Tips for Soundproofing Your Home Studio
Before you can begin soundproofing your home studio, make sure you know and understand the differences between soundproofing and acoustic treatments. While soundproofing keeps the sound from escaping your studio and blocks external noise from entering your space, acoustic treatments affect the quality of sounds and the way sounds are recorded based on the acoustical responses in the room. While a studio can benefit from both soundproofing and acoustic treatments, before you can begin focusing on how the sound is recorded in your studio, you first have to focus on making sure you’re only recording the sounds you want – without disturbing your neighbors.
As a rule, successfully soundproofing a studio includes four basic principles:
1. Adding mass – To prevent vibrations. The thicker the walls and floor, the more soundproof your studio will be!
2. Damping – Dissipates energy created by sound to dampen sound so that it cannot escape or enter your studio.
3. Decoupling – Ensuring two solid structures are not in direct contact. When walls, ceilings, and floors are in direct contact without anything to separate them, it creates vibrations. Decrease vibrations by leaving air gaps or rubber isolators between surfaces.
4. Filling air gaps – If there are areas where air escapes from your studio, sound can escape as well. Air can escape underneath doors and through any small holes you have in your studio, so these should be sealed as tightly as possible – but don’t forget to leave yourself a ventilation system so you can breathe!
You should keep these in mind throughout the design and building process, and these principles will inform many of the building tips we have to offer.
The following tips for soundproofing a home studio will help you create a studio that you can use to begin a professional career in music!
1. Stick to the “room within a room” principleThe ideal home studio will involve creating a “room within a room,” which involves building new walls and flooring. This will help to cut vibrations and significantly decrease the amount of sound that enters and escapes your studio.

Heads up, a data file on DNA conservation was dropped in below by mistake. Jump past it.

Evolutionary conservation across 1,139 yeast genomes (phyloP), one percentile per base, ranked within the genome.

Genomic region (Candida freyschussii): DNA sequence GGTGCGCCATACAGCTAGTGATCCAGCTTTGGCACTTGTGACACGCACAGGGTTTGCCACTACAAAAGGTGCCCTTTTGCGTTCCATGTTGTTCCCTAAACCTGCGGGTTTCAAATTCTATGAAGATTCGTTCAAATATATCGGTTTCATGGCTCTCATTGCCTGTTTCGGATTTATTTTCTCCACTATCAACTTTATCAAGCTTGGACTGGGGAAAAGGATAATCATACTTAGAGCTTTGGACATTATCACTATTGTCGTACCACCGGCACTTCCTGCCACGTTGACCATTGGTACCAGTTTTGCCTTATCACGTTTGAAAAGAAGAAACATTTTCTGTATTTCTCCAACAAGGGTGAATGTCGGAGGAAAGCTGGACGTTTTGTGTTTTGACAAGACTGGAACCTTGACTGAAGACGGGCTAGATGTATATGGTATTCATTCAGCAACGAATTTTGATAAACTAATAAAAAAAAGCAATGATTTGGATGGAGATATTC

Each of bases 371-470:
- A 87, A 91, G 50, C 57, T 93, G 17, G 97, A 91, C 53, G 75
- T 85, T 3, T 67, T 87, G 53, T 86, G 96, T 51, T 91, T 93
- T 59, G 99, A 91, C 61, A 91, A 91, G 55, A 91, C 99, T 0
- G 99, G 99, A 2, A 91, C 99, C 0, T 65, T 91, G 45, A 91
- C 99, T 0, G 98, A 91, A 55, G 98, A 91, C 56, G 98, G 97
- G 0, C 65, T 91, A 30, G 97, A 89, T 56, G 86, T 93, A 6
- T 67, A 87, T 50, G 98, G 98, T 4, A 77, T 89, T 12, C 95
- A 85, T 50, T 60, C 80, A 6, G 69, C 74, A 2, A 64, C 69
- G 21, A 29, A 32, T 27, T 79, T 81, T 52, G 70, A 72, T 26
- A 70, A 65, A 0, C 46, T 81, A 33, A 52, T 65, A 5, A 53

2. Build new, thick wallsUsing concrete blocks for the walls is preferable, as they have a great deal of mass, though they should be placed on neoprene or some other material that will keep the walls from vibrating with the floor.
3. Install new flooring that will cut vibrationsThe same principles that apply to building new walls should be used when building the flooring of your studio. The goal is to create a “floating floor” to cut vibrations, which often involves, using neoprene strips or another rubber material between floor boards, eliminating the direct contact of hard surfaces.
4. Choose a room that’s large enough to create a decent “room within a room”If you choose a room that’s too small, your studio will end up feeling more like a box within a room than a comfortable studio. Choose your room carefully, though – you may be limited in the number of rooms you have available, and you should also consider whether building a studio in any particular room could affect your neighbors. It’s up to you to decide whether the location or size of your room is more important.
5. Don’t forget about the doors and windows!Doors and windows are two of the main culprits of letting sound escape and allowing sound to penetrate your studio. These issues can be fixed by enhancing the quality of your doors and windows. Consider installing a heavy door and making sure that it seals tightly when closed. If you have no windows in your studio, that’s preferable, but many people prefer the natural lighting, in which case the windows should be thicker – possibly double-glazed – and should be sealed tightly.
6. Keep technology and instruments from making direct contact with the floorJust as hard surfaces in your floor, walls and ceiling can create vibrations, anything resting directly on the floor can and will create vibrations. Keep everything on a separate surface – perhaps a rubber mat or carpet.
For more information about designing and building your own soundproof home studio, check out these resources:
• How to Soundproof a Room for Music Recording – Provides an understanding of the four basic principles we mentioned as well as tips for decreasing the amount of unwanted noise that’s being made inside your studio, such as computer noise and A/C noise.
• How to Soundproof Your Home Studio or Rehearsal Space Like a Pro – Addresses what to do if you’re renting your space or can’t make some of the more permanent additions to your space that we’ve suggested.
At The Los Angeles Film School, our degree programs in Audio Production and Music Production are designed to prepare students for successful careers, whether they’re moving on to a professional studio or building their own!